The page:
Macrophages are specialized but versatile cells that participate in a range of physiological and immune related processes. The macrophage repertoire of coding and regulatory RNA provides tools to understand cell identity, cell function, role in disease, and ultimately define cell specific therapeutic targets. Modern tools make it possible to quantify and compare global RNA levels. With this vast information a neologism of the decade, the suffix “ome” has been combined with “transcript” to form “transcriptome,” a new word to define the totality of transcripts that characterize a cell. In this chapter we discuss the macrophage transcriptome and how its definition is contributing to a deeper understanding of this cell identity and function.

Victor Velecela, Laura A Lettice, You-Ying Chau, Joan Slight, R Berry, Anna Thornburn, Quinn D Gunst, Maurice van den Hoff, Manuel Reina, Fernando O Martinez, Nicholas D Hastie, Ofelia M Martínez-Estrada (2013)WT1 regulates the expression of inhibitory chemokines during heart development, In: Human molecular genetics22(25)pp. 5083-5095

The embryonic epicardium is an important source of cardiovascular precursor cells and paracrine factors that are required for adequate heart formation. Signaling pathways regulated by WT1 that promote heart development have started to be described; however, there is little information on signaling pathways regulated by WT1 that could act in a negative manner. Transcriptome analysis of Wt1KO epicardial cells reveals an unexpected role for WT1 in repressing the expression of interferon-regulated genes that could be involved in a negative regulation of heart morphogenesis. Here, we showed that WT1 is required to repress the expression of the chemokines Ccl5 and Cxcl10 in epicardial cells. We observed an inverse correlation of Wt1 and the expression of Cxcl10 and Ccl5 during epicardium development. Chemokine receptor analyses of hearts from Wt1(gfp/+) mice demonstrate the differential expression of their chemokine receptors in GFP(+) epicardial enriched cells and GFP(-) cells. Functional assays demonstrate that CXCL10 and CCL5 inhibit epicardial cells migration and the proliferation of cardiomyocytes respectively. WT1 regulates the expression levels of Cxcl10 and Ccl5 in epicardial cells directly and indirectly through increasing the levels of IRF7. As epicardial cell reactivation after a myocardial damage is linked with WT1 expression, the present work has potential implications in adult heart repair.

Fernando O Martinez (2011)Regulators of macrophage activation, In: European journal of immunology41(6)pp. 1531-1534

Macrophages are ubiquitous phagocytes that can constitute up to 15% of the cellular content of tissues. These heterogeneous cells of the innate immune system perform important functions during health and disease. Equipped with receptors for the T helper cell cytokines INF-γ and IL-4, macrophages undergo specific activation programs during Th1 or Th2 immune responses. These activation profiles, termed classical (M1) or alternative (M2) activation respectively, are further tuned by the presence and recognition of microbial-associated molecular patterns, other cytokines, lipids, and even adhesion to the substratum. The activation of macrophages also relies on the maturation background of the cells, elicitation of complicated intracellular signalling cascades, and the crosstalk between the different signalling elements. Of interest, not all genes participating in the activation-related signalling cascades are equally important for the elicitation of functional profiles and a regulator gene hierarchy is emerging for the different types of activation. In this issue of the European Journal of Immunology, two papers add to our understanding of how cellular kinases and phosphatases, related to the PI3K pathway, regulate M1 or M2 activation programmes in macrophages.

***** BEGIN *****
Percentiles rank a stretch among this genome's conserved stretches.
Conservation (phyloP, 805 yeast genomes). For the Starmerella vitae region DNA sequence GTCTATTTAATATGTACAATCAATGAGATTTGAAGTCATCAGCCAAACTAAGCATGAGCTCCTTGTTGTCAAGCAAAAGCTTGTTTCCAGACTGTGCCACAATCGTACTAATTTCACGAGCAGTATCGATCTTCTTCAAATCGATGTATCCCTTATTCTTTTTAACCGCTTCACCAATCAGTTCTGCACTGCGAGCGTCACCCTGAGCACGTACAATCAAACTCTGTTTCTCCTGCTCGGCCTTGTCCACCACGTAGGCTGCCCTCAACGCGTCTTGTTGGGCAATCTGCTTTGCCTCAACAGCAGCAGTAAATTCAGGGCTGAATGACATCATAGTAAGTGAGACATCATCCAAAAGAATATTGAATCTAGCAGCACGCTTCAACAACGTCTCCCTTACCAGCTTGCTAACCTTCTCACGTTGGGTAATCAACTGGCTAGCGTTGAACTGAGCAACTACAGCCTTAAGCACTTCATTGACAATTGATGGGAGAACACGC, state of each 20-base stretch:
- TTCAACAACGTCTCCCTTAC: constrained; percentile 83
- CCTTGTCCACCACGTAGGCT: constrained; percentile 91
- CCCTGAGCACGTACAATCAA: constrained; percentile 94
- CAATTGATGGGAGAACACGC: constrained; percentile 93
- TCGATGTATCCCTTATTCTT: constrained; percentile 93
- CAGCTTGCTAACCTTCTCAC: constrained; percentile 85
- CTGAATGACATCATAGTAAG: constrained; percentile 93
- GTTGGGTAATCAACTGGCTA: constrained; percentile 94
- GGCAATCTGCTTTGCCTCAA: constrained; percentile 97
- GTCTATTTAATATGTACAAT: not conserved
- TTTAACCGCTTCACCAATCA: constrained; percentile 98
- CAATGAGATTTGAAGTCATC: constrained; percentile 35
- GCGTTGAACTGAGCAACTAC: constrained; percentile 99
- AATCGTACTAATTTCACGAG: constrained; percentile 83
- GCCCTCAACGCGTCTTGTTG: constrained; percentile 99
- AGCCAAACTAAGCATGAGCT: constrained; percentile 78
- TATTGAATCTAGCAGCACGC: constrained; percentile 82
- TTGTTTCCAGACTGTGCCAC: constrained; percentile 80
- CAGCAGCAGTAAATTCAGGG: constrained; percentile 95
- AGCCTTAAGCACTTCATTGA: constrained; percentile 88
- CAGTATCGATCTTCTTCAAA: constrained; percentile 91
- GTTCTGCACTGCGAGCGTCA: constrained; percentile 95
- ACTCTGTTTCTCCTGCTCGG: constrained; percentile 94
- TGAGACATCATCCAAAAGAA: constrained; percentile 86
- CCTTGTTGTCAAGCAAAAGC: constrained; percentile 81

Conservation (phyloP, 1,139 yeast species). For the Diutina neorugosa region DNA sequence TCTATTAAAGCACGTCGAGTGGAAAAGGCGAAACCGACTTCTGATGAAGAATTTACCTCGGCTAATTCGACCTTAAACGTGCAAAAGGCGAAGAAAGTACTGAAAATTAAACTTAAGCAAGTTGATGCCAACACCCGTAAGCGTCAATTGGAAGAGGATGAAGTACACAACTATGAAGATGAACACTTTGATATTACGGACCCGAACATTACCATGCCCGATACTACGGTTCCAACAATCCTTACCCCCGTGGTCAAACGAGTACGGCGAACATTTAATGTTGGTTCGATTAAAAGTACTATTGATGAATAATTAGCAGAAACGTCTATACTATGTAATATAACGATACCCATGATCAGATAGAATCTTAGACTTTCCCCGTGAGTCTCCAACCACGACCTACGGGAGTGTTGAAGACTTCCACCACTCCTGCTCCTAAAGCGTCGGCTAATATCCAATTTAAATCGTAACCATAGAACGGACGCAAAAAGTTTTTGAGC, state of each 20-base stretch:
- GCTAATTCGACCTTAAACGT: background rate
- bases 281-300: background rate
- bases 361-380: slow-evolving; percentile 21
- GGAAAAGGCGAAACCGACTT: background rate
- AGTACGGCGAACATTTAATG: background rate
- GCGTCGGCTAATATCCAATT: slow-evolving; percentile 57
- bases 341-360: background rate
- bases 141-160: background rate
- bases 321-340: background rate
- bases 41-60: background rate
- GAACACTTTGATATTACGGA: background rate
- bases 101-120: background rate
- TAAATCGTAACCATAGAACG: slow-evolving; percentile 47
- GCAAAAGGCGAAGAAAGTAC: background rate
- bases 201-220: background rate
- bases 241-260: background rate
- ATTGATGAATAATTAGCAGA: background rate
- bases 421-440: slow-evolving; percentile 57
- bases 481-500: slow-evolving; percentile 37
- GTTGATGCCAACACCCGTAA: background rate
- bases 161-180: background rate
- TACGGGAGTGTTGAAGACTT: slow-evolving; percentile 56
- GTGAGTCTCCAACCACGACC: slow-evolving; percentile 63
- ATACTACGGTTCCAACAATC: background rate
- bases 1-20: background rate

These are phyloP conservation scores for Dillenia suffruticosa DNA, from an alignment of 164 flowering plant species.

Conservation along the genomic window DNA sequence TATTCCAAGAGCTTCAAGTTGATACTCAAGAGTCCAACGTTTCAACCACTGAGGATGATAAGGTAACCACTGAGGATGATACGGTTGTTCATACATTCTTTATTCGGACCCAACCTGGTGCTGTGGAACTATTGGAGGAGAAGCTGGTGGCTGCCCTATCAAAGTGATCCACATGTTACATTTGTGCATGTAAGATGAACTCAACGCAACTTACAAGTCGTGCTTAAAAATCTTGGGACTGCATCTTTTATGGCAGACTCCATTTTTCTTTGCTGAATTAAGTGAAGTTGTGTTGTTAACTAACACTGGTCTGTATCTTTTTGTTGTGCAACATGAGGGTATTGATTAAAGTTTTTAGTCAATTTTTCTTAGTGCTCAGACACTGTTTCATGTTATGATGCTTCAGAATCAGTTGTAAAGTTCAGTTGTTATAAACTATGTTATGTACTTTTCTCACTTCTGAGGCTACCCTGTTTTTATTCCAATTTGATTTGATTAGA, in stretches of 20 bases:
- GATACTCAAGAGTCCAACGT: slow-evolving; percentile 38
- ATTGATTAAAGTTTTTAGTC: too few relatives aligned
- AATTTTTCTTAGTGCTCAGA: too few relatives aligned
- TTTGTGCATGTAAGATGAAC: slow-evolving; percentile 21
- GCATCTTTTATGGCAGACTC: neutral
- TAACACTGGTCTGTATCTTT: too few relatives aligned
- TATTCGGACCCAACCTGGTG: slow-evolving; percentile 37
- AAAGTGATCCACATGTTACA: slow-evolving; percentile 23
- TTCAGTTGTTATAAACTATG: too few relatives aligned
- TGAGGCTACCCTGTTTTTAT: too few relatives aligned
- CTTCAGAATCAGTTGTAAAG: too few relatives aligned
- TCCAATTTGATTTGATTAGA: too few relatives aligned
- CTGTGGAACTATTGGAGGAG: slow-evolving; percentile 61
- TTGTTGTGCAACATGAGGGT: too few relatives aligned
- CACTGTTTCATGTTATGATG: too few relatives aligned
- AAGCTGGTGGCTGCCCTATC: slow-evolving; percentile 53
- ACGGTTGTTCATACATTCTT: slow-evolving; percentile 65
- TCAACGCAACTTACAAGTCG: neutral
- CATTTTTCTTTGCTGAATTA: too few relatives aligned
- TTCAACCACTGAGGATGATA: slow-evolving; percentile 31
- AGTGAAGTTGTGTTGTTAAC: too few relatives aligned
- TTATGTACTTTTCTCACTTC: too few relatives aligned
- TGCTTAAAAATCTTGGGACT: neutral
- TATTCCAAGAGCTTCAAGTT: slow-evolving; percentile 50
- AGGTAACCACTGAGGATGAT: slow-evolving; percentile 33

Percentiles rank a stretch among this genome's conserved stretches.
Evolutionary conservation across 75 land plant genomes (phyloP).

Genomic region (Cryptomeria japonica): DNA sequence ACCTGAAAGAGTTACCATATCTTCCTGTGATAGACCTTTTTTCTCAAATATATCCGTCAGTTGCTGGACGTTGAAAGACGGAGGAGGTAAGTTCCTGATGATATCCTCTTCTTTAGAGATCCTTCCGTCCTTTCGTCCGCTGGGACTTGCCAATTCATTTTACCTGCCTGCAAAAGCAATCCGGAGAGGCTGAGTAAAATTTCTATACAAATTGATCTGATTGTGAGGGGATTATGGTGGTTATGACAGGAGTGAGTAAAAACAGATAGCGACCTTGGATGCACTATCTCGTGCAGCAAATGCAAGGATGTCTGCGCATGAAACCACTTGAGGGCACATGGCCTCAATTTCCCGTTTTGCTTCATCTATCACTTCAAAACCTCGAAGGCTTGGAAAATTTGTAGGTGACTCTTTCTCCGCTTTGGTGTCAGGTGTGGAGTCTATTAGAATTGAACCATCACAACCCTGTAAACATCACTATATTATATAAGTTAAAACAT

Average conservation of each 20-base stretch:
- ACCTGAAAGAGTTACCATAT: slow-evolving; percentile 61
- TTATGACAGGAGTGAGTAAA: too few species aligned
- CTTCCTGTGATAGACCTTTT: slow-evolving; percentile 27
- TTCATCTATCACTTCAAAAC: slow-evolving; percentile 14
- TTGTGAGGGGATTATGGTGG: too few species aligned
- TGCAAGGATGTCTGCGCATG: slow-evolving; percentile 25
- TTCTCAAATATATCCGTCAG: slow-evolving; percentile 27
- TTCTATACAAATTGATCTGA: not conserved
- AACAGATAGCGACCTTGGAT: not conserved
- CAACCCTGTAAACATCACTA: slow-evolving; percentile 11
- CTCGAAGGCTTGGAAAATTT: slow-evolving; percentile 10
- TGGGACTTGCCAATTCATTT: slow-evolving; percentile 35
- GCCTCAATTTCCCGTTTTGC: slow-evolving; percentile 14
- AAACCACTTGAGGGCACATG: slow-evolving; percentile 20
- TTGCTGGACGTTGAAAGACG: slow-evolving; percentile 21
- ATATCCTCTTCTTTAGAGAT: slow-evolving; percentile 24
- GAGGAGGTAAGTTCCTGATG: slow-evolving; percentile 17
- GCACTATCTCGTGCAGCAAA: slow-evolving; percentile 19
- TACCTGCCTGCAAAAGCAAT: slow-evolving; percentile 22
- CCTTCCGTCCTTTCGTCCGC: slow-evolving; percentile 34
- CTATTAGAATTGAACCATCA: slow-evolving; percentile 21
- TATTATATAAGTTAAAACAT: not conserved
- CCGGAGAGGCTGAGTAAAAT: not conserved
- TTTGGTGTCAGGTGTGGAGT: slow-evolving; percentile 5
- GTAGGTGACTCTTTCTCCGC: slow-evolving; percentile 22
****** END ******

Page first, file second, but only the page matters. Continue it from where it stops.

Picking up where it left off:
S Gordon, Fernando O Martinez (2010)Alternative Activation of Macrophages: Mechanism and Functions, In: Immunity (Cambridge, Mass.)32(5)pp. 593-604 Elsevier Inc

The concept of an alternative pathway of macrophage activation has stimulated interest in its definition, mechanism, and functional significance in homeostasis and disease. We assess recent research in this field, argue for a restricted definition, and explore pathways by which the T helper 2 (Th2) cell cytokines interleukin-4 (IL-4) and IL-13 mediate their effects on macrophage cell biology, their biosynthesis, and responses to a normal and pathological microenvironment. The stage is now set to gain deeper insights into the role of alternatively activated macrophages in immunobiology.